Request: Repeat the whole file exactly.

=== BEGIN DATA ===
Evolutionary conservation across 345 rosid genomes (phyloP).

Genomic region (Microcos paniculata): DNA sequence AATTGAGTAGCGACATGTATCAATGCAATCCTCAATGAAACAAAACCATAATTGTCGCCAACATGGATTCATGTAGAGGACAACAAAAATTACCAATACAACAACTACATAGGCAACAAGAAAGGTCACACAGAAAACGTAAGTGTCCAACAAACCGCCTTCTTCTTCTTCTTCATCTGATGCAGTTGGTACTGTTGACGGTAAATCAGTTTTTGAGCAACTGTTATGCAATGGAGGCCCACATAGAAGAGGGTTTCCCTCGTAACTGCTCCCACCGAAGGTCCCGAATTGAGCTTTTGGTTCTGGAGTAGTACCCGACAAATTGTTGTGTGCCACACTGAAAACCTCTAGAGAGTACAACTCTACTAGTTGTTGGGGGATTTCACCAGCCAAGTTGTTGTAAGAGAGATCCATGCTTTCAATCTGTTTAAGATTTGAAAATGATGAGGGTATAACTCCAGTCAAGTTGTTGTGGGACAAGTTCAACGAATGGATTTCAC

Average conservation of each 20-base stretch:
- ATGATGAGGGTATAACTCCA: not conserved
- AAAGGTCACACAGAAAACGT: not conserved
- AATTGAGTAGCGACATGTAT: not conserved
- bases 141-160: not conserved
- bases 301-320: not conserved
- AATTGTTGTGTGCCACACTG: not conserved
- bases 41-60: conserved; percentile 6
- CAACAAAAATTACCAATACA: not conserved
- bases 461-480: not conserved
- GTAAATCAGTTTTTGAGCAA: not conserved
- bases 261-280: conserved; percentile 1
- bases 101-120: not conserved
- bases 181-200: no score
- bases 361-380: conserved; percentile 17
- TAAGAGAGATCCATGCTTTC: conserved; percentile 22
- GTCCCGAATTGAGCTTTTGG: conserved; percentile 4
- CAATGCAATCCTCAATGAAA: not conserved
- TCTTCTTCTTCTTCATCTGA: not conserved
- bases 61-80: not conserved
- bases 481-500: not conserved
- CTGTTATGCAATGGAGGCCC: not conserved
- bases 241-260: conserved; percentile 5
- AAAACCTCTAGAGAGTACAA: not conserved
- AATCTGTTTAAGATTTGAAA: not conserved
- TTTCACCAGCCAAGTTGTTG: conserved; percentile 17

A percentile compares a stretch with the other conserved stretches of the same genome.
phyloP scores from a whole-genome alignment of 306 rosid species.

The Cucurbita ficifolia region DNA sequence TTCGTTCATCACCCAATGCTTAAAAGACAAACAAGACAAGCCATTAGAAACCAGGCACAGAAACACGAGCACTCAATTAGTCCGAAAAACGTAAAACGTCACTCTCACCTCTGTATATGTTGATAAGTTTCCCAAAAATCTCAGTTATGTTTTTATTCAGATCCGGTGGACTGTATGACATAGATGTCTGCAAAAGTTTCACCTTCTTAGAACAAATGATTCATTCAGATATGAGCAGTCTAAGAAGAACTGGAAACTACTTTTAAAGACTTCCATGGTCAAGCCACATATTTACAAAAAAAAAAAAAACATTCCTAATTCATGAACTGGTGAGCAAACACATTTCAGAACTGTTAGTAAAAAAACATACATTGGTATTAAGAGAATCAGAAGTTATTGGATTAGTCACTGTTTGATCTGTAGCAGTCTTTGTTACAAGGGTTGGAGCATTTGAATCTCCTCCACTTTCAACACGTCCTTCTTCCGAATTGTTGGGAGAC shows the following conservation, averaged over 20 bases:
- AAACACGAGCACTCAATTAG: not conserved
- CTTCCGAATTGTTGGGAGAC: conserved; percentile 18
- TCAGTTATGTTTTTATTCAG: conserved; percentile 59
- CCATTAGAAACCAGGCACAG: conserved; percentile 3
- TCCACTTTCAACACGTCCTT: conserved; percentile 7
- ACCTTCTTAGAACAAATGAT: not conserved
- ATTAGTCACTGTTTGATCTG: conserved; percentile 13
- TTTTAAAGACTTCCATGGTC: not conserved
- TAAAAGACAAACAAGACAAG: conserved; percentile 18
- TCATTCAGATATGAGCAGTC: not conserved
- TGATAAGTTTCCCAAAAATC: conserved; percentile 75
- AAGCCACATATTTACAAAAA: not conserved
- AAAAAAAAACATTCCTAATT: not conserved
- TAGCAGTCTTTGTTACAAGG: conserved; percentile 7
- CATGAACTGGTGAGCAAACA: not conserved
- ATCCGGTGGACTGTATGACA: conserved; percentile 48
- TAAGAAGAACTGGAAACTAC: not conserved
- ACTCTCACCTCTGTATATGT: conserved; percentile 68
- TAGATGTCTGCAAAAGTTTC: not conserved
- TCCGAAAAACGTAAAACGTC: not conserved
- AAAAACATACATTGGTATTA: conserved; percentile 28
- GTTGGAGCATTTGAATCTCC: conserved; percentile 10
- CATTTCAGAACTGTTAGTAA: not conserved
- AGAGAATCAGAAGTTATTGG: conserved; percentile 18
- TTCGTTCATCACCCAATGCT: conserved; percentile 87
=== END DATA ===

Evolutionary conservation across 345 rosid genomes (phyloP).

Genomic region (Microcos paniculata): DNA sequence AATTGAGTAGCGACATGTATCAATGCAATCCTCAATGAAACAAAACCATAATTGTCGCCAACATGGATTCATGTAGAGGACAACAAAAATTACCAATACAACAACTACATAGGCAACAAGAAAGGTCACACAGAAAACGTAAGTGTCCAACAAACCGCCTTCTTCTTCTTCTTCATCTGATGCAGTTGGTACTGTTGACGGTAAATCAGTTTTTGAGCAACTGTTATGCAATGGAGGCCCACATAGAAGAGGGTTTCCCTCGTAACTGCTCCCACCGAAGGTCCCGAATTGAGCTTTTGGTTCTGGAGTAGTACCCGACAAATTGTTGTGTGCCACACTGAAAACCTCTAGAGAGTACAACTCTACTAGTTGTTGGGGGATTTCACCAGCCAAGTTGTTGTAAGAGAGATCCATGCTTTCAATCTGTTTAAGATTTGAAAATGATGAGGGTATAACTCCAGTCAAGTTGTTGTGGGACAAGTTCAACGAATGGATTTCAC

Average conservation of each 20-base stretch:
- ATGATGAGGGTATAACTCCA: not conserved
- AAAGGTCACACAGAAAACGT: not conserved
- AATTGAGTAGCGACATGTAT: not conserved
- bases 141-160: not conserved
- bases 301-320: not conserved
- AATTGTTGTGTGCCACACTG: not conserved
- bases 41-60: conserved; percentile 6
- CAACAAAAATTACCAATACA: not conserved
- bases 461-480: not conserved
- GTAAATCAGTTTTTGAGCAA: not conserved
- bases 261-280: conserved; percentile 1
- bases 101-120: not conserved
- bases 181-200: no score
- bases 361-380: conserved; percentile 17
- TAAGAGAGATCCATGCTTTC: conserved; percentile 22
- GTCCCGAATTGAGCTTTTGG: conserved; percentile 4
- CAATGCAATCCTCAATGAAA: not conserved
- TCTTCTTCTTCTTCATCTGA: not conserved
- bases 61-80: not conserved
- bases 481-500: not conserved
- CTGTTATGCAATGGAGGCCC: not conserved
- bases 241-260: conserved; percentile 5
- AAAACCTCTAGAGAGTACAA: not conserved
- AATCTGTTTAAGATTTGAAA: not conserved
- TTTCACCAGCCAAGTTGTTG: conserved; percentile 17

A percentile compares a stretch with the other conserved stretches of the same genome.
phyloP scores from a whole-genome alignment of 306 rosid species.

The Cucurbita ficifolia region DNA sequence TTCGTTCATCACCCAATGCTTAAAAGACAAACAAGACAAGCCATTAGAAACCAGGCACAGAAACACGAGCACTCAATTAGTCCGAAAAACGTAAAACGTCACTCTCACCTCTGTATATGTTGATAAGTTTCCCAAAAATCTCAGTTATGTTTTTATTCAGATCCGGTGGACTGTATGACATAGATGTCTGCAAAAGTTTCACCTTCTTAGAACAAATGATTCATTCAGATATGAGCAGTCTAAGAAGAACTGGAAACTACTTTTAAAGACTTCCATGGTCAAGCCACATATTTACAAAAAAAAAAAAAACATTCCTAATTCATGAACTGGTGAGCAAACACATTTCAGAACTGTTAGTAAAAAAACATACATTGGTATTAAGAGAATCAGAAGTTATTGGATTAGTCACTGTTTGATCTGTAGCAGTCTTTGTTACAAGGGTTGGAGCATTTGAATCTCCTCCACTTTCAACACGTCCTTCTTCCGAATTGTTGGGAGAC shows the following conservation, averaged over 20 bases:
- AAACACGAGCACTCAATTAG: not conserved
- CTTCCGAATTGTTGGGAGAC: conserved; percentile 18
- TCAGTTATGTTTTTATTCAG: conserved; percentile 59
- CCATTAGAAACCAGGCACAG: conserved; percentile 3
- TCCACTTTCAACACGTCCTT: conserved; percentile 7
- ACCTTCTTAGAACAAATGAT: not conserved
- ATTAGTCACTGTTTGATCTG: conserved; percentile 13
- TTTTAAAGACTTCCATGGTC: not conserved
- TAAAAGACAAACAAGACAAG: conserved; percentile 18
- TCATTCAGATATGAGCAGTC: not conserved
- TGATAAGTTTCCCAAAAATC: conserved; percentile 75
- AAGCCACATATTTACAAAAA: not conserved
- AAAAAAAAACATTCCTAATT: not conserved
- TAGCAGTCTTTGTTACAAGG: conserved; percentile 7
- CATGAACTGGTGAGCAAACA: not conserved
- ATCCGGTGGACTGTATGACA: conserved; percentile 48
- TAAGAAGAACTGGAAACTAC: not conserved
- ACTCTCACCTCTGTATATGT: conserved; percentile 68
- TAGATGTCTGCAAAAGTTTC: not conserved
- TCCGAAAAACGTAAAACGTC: not conserved
- AAAAACATACATTGGTATTA: conserved; percentile 28
- GTTGGAGCATTTGAATCTCC: conserved; percentile 10
- CATTTCAGAACTGTTAGTAA: not conserved
- AGAGAATCAGAAGTTATTGG: conserved; percentile 18
- TTCGTTCATCACCCAATGCT: conserved; percentile 87